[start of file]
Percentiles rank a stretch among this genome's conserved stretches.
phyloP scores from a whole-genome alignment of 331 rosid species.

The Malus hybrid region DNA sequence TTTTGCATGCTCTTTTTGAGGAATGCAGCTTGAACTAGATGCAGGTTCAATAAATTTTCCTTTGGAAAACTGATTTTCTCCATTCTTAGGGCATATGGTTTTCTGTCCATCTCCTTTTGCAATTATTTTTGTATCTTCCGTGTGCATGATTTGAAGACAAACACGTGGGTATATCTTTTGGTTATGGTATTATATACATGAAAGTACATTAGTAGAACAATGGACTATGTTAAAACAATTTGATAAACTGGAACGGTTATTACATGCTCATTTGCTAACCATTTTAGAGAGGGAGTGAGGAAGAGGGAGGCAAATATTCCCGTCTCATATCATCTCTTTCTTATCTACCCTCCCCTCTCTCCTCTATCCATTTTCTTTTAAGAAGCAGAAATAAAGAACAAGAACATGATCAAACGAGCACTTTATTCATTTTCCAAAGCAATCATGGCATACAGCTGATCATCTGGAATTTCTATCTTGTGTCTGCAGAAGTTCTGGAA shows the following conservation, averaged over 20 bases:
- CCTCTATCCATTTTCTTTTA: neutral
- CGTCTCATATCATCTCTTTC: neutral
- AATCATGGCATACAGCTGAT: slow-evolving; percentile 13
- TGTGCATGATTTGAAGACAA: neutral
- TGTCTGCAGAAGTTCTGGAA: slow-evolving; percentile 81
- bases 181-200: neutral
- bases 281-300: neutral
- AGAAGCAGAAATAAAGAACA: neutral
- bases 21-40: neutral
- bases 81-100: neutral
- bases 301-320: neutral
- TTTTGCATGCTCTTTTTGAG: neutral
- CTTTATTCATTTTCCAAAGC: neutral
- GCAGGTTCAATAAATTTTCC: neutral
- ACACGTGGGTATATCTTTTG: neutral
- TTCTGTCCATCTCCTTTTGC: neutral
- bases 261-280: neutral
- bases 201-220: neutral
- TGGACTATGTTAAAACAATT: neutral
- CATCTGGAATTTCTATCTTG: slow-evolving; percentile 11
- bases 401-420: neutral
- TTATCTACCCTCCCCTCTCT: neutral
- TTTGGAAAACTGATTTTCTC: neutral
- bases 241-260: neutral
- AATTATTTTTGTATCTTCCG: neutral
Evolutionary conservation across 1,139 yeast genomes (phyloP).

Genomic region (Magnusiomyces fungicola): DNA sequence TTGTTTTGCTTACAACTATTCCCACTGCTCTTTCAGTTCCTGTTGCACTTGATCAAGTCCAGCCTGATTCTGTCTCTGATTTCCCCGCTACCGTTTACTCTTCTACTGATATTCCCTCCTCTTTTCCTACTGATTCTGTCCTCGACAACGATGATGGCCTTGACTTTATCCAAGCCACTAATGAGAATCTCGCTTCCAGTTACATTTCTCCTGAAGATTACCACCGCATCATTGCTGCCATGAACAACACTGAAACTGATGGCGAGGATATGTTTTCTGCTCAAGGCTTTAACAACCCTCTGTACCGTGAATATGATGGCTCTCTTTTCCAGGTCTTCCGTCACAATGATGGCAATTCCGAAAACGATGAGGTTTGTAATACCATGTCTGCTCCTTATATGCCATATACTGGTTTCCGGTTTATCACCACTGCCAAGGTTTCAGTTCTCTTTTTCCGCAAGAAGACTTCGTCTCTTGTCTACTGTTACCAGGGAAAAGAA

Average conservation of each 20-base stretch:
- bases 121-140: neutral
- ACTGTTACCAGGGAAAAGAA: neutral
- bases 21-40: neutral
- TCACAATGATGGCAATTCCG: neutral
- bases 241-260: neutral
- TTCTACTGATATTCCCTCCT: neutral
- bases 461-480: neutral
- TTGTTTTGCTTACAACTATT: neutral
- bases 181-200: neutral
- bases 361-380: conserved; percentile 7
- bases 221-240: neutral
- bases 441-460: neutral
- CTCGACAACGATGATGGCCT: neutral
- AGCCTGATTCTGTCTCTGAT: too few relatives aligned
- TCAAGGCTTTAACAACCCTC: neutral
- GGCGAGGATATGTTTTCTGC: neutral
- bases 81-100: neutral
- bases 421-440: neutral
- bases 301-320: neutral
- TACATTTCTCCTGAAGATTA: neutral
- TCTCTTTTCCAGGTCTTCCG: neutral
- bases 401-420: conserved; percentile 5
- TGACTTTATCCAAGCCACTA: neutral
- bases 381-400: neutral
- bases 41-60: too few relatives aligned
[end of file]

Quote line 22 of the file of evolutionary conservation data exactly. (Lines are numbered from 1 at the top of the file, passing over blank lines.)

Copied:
- TGGACTATGTTAAAACAATT: neutral